Work Environment About this section

Exercise physiologists perform fitness and stress tests with medical equipment and analyze the subsequent patient data.

Exercise physiologists held about 18,000 jobs in 2020. The largest employers of exercise physiologists were as follows:

Self-employed workers 58%
Hospitals; state, local, and private 25
Offices of physical, occupational and speech therapists, and audiologists 3
Offices of physicians 3
Government 2

Work Schedules

Most exercise physiologists work full time.

How to Become an Exercise Physiologist About this section

Exercise physiologists typically need at least a bachelor’s degree.

Exercise physiologists typically need at least a bachelor’s degree. Degree programs include science and health-related courses, such as biology, anatomy, kinesiology, and nutrition, as well as clinical work.

Education

Exercise physiologists typically need at least a bachelor’s degree in exercise physiology, exercise science, kinesiology, or a related field. Master’s degree programs also are available. Programs include courses in science and health-related subjects, such as biology, anatomy, statistics, kinesiology, and nutrition, as well as clinical work. In 2017, there were about 60 programs in exercise physiology, exercise science, and kinesiology accredited by the Commission on Accreditation of Allied Health Education Programs (CAAHEP).

Licenses, Certifications, and Registrations

Louisiana is the only state that requires exercise physiologists to be licensed, although some states have pending legislation to create licensure requirements.

Employers typically require exercise physiologists to have Basic Life Support (BLS) certification or Advanced Life Support (ACLS) certification, both of which include training in cardiopulmonary resuscitation (CPR).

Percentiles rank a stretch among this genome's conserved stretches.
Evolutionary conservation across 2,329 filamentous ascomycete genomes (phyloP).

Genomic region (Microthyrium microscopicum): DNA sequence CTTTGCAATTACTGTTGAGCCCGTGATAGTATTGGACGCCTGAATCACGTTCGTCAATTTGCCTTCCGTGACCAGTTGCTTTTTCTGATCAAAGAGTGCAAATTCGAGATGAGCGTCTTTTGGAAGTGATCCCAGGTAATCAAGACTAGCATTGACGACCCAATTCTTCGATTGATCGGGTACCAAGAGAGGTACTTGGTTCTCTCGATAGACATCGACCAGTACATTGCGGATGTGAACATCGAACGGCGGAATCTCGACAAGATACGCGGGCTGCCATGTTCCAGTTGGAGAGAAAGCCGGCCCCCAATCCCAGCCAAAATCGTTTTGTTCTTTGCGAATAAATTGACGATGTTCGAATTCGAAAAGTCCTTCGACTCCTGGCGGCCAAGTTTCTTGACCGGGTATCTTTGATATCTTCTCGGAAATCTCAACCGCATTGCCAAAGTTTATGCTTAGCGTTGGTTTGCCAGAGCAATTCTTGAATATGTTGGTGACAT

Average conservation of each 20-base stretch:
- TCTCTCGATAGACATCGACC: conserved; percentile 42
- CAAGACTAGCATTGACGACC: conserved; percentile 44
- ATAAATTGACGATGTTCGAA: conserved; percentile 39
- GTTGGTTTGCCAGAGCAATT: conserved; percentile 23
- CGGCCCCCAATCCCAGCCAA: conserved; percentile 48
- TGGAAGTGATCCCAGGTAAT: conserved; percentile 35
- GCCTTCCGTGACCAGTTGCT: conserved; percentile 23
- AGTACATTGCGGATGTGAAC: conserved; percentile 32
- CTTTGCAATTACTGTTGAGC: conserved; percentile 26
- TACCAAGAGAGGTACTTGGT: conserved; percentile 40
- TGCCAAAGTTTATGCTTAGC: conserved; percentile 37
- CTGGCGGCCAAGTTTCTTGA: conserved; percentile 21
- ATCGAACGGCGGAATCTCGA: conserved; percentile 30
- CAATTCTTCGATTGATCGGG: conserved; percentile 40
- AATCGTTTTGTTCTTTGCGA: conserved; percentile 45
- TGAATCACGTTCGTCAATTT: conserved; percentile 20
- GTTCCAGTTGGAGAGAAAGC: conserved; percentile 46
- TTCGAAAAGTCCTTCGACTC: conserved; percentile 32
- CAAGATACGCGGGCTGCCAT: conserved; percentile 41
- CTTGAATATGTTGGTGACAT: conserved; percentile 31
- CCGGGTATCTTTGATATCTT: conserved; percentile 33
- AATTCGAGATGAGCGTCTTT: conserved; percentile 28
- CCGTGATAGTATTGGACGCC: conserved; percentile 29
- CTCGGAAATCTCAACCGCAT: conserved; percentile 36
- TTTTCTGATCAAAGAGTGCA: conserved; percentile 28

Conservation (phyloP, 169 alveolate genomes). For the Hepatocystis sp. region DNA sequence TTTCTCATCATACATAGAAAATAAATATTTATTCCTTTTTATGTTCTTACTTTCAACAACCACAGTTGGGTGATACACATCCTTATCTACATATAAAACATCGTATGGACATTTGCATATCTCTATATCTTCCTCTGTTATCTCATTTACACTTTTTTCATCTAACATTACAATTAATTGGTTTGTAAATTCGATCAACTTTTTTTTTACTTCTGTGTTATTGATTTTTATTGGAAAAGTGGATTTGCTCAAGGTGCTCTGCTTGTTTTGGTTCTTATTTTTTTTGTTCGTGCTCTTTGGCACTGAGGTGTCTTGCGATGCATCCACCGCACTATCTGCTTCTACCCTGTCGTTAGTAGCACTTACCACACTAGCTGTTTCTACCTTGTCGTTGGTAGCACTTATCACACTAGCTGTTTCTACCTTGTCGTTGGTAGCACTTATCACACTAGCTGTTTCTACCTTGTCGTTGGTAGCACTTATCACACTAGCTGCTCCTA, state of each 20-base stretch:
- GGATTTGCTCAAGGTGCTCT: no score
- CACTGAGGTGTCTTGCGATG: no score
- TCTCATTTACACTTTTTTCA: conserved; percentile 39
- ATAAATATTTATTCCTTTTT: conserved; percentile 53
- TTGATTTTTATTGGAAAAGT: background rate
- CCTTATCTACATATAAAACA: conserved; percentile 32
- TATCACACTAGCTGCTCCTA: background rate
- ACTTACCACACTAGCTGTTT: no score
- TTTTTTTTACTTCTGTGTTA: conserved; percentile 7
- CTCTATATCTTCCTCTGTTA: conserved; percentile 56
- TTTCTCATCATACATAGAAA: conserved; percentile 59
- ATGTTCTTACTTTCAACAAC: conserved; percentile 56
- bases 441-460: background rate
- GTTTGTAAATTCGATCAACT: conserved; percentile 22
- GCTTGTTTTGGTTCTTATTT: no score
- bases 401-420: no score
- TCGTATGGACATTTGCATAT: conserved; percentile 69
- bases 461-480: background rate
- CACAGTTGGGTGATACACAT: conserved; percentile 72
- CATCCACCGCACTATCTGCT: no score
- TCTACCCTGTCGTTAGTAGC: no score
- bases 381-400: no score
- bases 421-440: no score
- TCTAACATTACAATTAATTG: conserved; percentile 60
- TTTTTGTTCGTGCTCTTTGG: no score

The American Society of Exercise Physiologists (ASEP) offers the Exercise Physiologist Certified (EPC) certification, which physiologists can use to demonstrate their qualifications. To be eligible for certification, candidates must pass the ASEP exam and hold ASEP membership. In addition, candidates must have either a bachelor’s degree in exercise physiology or a bachelor’s degree in a related field, and they must have completed specific coursework requirements. To maintain certification, candidates must complete continuing education courses every 5 years.

The American College of Sports Medicine (ACSM) also offers certifications for exercise physiologists: the Certified Exercise Physiologist (EP-C) and the Certified Clinical Exercise Physiologist (CEP) credentials for candidates with a bachelor’s degree, as well as the Registered Clinical Exercise Physiologist (RCEP) for candidates with a master’s or higher degree. All three ACSM credentials require CPR certification and passing an exam. Candidates for the CEP and the RCEP also must have at least 400 and 600 hours of supervised clinical experience, respectively. All three ACSM certifications require candidates to complete continuing education courses every 3 years, and keep their CPR certification up to date.

Important Qualities

Compassion. Because exercise physiologists work with patients who may be in considerable pain or discomfort, they must be sympathetic while working with patients.

Decisionmaking skills. Exercise physiologists must make informed clinical decisions because those decisions could affect the health or livelihood of patients.